John’s First Ride was in January 1891 in Ohio City, Ohio, then called Enterprise. He looks about 30 in this picture, the age he had his gasoline-powered three wheeled buggy up and running. He is with his family, his wife Minnie, their son Alvin Ray and their daughter Ethel Mae.
John William Lambert
John William Lambert (January 29, 1860 – May 20, 1952) was an American automotive pioneer, inventor, and automobile manufacturer.
Lambert was born on January 29, 1860, in Champaign County, Ohio on a farm near Mechanicsburg, Ohio. He lived there until he was fifteen. His early boyhood education was in the local public schools of the county. When Lambert was sixteen he moved with his parents to Van Wert County, Ohio for a year. At this time he was interested in gasoline engines.
After Lambert was married he moved to Ohio City, Ohio, previously known as Enterprise, in Van Wert County, Ohio. There he formed J. W. Lambert and Company with his father as his partner. There he had an agricultural implement store, a grain elevator, and a lumber yard. They manufactured fork handles and spokes for wagons. Lambert also owned the town's opera house, town hall, jail and other town properties. Lambert always kept in the back of his mind the gas engine he saw in 1876. One day in the 1880s he heard of Karl Benz building an automobile in Germany and it rekindled his imagine to build a gasoline engine that would operate a "horseless carriage."
There was a great deal of secrecy surrounding the developments of Lambert's automobile. Operational tests were conducted with the window blinds pulled at the farm implement showroom where he ran it. Outside road tests were conducted at night on roads that were not used. That was a good thing since many times there were long intervals between being able to get the automobile started again after it stopped. It turned out that the villagers didn't even know what Lambert was working on since it was such a new concept. They didn't realize the significance of Lambert's horseless carriage. Lambert is said to have had the first automobile accident. One time when he was testing his "horseless carriage" at night in a secret run he drove his vehicle into a tree stump and ran into a hitching post.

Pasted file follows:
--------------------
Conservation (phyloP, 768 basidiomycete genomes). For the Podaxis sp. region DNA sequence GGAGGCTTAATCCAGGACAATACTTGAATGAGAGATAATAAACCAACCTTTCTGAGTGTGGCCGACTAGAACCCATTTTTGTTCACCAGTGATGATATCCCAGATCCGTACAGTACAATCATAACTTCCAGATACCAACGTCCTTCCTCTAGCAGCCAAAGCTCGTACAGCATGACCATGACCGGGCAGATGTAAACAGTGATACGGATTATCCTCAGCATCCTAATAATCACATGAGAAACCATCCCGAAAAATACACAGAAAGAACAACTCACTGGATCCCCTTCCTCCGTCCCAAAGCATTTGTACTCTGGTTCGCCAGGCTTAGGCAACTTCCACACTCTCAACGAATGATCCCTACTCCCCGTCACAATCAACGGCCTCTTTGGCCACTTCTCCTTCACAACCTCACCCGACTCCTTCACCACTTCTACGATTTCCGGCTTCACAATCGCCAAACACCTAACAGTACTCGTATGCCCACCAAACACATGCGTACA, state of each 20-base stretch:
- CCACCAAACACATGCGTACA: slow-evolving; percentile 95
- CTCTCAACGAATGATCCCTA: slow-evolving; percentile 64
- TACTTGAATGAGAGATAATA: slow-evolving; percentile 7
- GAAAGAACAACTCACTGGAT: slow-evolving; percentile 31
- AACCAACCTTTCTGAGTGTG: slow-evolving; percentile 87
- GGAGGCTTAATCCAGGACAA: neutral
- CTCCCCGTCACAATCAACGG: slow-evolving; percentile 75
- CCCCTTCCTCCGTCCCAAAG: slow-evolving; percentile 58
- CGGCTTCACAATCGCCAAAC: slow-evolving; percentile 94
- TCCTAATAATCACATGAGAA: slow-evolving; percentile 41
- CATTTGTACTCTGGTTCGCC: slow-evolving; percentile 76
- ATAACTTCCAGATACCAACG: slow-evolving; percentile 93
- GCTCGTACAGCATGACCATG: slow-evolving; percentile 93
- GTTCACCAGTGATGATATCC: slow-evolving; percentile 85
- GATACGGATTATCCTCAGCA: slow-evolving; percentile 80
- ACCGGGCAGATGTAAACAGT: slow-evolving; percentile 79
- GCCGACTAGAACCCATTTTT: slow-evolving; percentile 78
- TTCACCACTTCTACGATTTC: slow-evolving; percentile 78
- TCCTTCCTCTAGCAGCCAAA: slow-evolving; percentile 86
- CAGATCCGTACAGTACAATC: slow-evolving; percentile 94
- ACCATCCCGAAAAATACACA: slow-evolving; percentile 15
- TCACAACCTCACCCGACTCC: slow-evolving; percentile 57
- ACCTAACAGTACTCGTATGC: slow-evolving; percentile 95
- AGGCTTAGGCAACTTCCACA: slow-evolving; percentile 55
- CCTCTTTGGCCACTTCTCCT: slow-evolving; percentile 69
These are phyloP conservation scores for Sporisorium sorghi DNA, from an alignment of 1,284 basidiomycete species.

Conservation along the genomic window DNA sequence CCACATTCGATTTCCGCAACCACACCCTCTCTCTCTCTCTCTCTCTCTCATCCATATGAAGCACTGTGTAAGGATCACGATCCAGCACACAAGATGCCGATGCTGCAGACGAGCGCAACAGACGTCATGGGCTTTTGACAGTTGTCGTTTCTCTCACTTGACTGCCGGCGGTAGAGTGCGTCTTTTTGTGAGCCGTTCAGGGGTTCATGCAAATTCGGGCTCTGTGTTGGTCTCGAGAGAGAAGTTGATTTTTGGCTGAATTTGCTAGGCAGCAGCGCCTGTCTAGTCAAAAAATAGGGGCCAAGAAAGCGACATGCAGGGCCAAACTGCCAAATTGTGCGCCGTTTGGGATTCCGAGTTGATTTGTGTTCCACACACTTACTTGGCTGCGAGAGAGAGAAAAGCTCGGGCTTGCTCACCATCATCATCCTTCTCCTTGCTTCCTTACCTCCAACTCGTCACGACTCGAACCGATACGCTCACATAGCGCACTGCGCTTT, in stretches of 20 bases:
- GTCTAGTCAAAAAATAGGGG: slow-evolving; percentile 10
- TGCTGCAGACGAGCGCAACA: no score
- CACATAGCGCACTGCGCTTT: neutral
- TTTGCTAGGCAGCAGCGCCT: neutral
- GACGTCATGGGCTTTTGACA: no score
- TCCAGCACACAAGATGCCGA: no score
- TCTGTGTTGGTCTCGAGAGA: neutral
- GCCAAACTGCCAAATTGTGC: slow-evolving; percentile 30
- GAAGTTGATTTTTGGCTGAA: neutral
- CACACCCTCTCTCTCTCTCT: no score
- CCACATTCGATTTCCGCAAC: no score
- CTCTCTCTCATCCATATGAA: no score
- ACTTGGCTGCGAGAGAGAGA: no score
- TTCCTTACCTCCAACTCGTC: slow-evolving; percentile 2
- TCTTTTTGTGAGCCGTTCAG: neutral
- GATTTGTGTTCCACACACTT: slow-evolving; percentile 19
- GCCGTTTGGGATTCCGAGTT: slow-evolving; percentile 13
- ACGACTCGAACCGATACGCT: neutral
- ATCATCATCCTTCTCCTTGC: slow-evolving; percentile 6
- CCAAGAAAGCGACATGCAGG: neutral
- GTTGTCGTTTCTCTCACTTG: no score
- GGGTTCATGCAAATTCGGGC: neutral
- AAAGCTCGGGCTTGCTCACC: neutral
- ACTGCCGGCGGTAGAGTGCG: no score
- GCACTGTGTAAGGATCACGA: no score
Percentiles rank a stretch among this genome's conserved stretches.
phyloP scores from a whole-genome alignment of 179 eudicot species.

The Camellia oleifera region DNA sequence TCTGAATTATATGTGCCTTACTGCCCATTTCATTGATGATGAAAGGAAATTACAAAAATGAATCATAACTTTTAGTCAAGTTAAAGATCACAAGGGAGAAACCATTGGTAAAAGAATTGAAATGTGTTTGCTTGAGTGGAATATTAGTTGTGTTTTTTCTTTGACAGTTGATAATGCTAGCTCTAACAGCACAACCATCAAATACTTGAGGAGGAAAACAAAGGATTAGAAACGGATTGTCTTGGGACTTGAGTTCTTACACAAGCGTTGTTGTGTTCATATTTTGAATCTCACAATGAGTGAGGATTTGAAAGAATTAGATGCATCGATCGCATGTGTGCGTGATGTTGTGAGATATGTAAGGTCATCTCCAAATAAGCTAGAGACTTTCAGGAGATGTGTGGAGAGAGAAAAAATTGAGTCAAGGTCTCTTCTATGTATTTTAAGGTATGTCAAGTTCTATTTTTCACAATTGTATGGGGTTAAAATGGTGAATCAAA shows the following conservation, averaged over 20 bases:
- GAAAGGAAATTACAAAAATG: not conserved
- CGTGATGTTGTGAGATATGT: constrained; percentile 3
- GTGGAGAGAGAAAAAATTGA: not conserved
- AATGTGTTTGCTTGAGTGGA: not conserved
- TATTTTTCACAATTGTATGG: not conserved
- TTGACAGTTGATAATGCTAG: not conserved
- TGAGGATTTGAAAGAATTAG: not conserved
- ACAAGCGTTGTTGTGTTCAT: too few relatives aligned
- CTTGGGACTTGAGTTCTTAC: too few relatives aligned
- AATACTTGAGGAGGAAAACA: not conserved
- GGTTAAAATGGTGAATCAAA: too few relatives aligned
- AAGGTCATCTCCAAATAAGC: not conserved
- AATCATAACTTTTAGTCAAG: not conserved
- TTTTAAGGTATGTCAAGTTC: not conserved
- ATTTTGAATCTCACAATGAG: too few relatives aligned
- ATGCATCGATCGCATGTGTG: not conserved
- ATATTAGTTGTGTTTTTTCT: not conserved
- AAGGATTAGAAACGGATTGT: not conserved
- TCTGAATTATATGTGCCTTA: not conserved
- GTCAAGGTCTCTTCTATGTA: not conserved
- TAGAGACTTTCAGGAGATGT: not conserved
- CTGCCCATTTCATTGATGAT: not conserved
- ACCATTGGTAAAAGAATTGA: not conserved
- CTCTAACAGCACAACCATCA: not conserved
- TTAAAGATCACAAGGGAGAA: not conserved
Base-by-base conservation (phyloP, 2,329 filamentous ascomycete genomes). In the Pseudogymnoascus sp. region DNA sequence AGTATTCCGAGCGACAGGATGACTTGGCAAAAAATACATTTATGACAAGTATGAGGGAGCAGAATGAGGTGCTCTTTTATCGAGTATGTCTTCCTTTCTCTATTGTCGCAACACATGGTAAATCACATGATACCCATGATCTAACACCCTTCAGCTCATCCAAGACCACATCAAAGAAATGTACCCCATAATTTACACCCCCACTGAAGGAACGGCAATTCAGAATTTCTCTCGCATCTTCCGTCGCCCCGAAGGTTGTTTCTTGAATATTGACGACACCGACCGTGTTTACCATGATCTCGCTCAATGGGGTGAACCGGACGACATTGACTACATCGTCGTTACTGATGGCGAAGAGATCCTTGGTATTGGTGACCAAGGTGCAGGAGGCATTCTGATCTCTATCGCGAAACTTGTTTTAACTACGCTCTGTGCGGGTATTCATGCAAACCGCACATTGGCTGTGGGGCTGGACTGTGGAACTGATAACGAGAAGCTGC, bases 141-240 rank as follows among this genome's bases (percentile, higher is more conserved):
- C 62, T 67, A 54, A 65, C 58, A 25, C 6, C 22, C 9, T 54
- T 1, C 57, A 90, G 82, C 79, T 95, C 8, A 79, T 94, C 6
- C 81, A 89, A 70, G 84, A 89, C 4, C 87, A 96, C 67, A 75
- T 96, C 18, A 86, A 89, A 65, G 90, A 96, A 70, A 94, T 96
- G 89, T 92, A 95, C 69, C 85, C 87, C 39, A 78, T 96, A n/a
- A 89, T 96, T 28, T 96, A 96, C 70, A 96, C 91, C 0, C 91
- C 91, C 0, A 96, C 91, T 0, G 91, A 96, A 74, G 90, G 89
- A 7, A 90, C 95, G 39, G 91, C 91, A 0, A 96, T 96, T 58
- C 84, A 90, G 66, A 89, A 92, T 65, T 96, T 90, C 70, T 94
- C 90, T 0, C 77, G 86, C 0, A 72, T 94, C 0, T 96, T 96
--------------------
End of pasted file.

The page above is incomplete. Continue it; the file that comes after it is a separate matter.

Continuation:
Held about 600 patents in his career.
Patented a friction transmission which was a gearless transmission.
Patented his first gasoline engine in 1887, the first in the United States.
Lambert built America's first successful automobile in 1891 according to Antique Automobile and the Encyclopædia Britannica.
Registered his first patent in 1876 when he was sixteen. This was on a corn-planter that sowed 3 grains at once, hailed by farmers as the marvel of the day.